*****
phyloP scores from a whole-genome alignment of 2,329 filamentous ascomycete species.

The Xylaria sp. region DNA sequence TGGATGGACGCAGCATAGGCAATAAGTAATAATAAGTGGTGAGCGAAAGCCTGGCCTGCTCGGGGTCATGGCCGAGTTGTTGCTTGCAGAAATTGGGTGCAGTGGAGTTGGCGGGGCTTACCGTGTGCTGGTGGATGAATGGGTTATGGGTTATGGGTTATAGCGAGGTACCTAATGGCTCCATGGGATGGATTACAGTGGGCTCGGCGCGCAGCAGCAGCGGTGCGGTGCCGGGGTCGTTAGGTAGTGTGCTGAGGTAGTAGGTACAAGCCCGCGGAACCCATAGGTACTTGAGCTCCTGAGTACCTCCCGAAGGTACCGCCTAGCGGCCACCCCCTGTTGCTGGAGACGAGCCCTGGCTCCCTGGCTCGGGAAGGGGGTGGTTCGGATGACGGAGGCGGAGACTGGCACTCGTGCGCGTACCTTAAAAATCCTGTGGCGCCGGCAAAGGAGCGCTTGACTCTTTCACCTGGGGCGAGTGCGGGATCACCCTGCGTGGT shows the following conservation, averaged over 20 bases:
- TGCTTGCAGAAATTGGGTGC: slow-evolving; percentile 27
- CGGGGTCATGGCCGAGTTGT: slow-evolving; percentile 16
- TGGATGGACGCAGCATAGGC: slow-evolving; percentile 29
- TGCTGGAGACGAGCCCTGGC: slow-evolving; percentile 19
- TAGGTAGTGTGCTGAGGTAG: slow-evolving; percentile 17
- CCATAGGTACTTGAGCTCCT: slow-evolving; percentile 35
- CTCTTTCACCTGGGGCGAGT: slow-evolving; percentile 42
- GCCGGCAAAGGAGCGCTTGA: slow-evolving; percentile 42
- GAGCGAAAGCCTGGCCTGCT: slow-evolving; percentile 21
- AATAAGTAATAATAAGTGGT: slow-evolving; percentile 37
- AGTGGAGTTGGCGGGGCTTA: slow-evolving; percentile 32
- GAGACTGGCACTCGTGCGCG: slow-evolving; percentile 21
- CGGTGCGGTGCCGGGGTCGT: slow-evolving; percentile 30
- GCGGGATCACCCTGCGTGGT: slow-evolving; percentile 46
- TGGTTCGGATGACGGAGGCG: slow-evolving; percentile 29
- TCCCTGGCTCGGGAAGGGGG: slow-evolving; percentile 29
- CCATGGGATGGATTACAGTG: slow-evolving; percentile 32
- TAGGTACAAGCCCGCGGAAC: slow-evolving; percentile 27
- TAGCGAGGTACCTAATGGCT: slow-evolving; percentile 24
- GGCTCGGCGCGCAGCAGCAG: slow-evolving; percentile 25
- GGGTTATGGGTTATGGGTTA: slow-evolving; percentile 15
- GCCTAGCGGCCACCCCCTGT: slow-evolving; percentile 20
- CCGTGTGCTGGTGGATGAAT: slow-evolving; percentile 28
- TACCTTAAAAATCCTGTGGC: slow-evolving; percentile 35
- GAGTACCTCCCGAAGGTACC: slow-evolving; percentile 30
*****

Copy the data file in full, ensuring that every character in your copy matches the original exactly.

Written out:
phyloP scores from a whole-genome alignment of 2,329 filamentous ascomycete species.

The Xylaria sp. region DNA sequence TGGATGGACGCAGCATAGGCAATAAGTAATAATAAGTGGTGAGCGAAAGCCTGGCCTGCTCGGGGTCATGGCCGAGTTGTTGCTTGCAGAAATTGGGTGCAGTGGAGTTGGCGGGGCTTACCGTGTGCTGGTGGATGAATGGGTTATGGGTTATGGGTTATAGCGAGGTACCTAATGGCTCCATGGGATGGATTACAGTGGGCTCGGCGCGCAGCAGCAGCGGTGCGGTGCCGGGGTCGTTAGGTAGTGTGCTGAGGTAGTAGGTACAAGCCCGCGGAACCCATAGGTACTTGAGCTCCTGAGTACCTCCCGAAGGTACCGCCTAGCGGCCACCCCCTGTTGCTGGAGACGAGCCCTGGCTCCCTGGCTCGGGAAGGGGGTGGTTCGGATGACGGAGGCGGAGACTGGCACTCGTGCGCGTACCTTAAAAATCCTGTGGCGCCGGCAAAGGAGCGCTTGACTCTTTCACCTGGGGCGAGTGCGGGATCACCCTGCGTGGT shows the following conservation, averaged over 20 bases:
- TGCTTGCAGAAATTGGGTGC: slow-evolving; percentile 27
- CGGGGTCATGGCCGAGTTGT: slow-evolving; percentile 16
- TGGATGGACGCAGCATAGGC: slow-evolving; percentile 29
- TGCTGGAGACGAGCCCTGGC: slow-evolving; percentile 19
- TAGGTAGTGTGCTGAGGTAG: slow-evolving; percentile 17
- CCATAGGTACTTGAGCTCCT: slow-evolving; percentile 35
- CTCTTTCACCTGGGGCGAGT: slow-evolving; percentile 42
- GCCGGCAAAGGAGCGCTTGA: slow-evolving; percentile 42
- GAGCGAAAGCCTGGCCTGCT: slow-evolving; percentile 21
- AATAAGTAATAATAAGTGGT: slow-evolving; percentile 37
- AGTGGAGTTGGCGGGGCTTA: slow-evolving; percentile 32
- GAGACTGGCACTCGTGCGCG: slow-evolving; percentile 21
- CGGTGCGGTGCCGGGGTCGT: slow-evolving; percentile 30
- GCGGGATCACCCTGCGTGGT: slow-evolving; percentile 46
- TGGTTCGGATGACGGAGGCG: slow-evolving; percentile 29
- TCCCTGGCTCGGGAAGGGGG: slow-evolving; percentile 29
- CCATGGGATGGATTACAGTG: slow-evolving; percentile 32
- TAGGTACAAGCCCGCGGAAC: slow-evolving; percentile 27
- TAGCGAGGTACCTAATGGCT: slow-evolving; percentile 24
- GGCTCGGCGCGCAGCAGCAG: slow-evolving; percentile 25
- GGGTTATGGGTTATGGGTTA: slow-evolving; percentile 15
- GCCTAGCGGCCACCCCCTGT: slow-evolving; percentile 20
- CCGTGTGCTGGTGGATGAAT: slow-evolving; percentile 28
- TACCTTAAAAATCCTGTGGC: slow-evolving; percentile 35
- GAGTACCTCCCGAAGGTACC: slow-evolving; percentile 30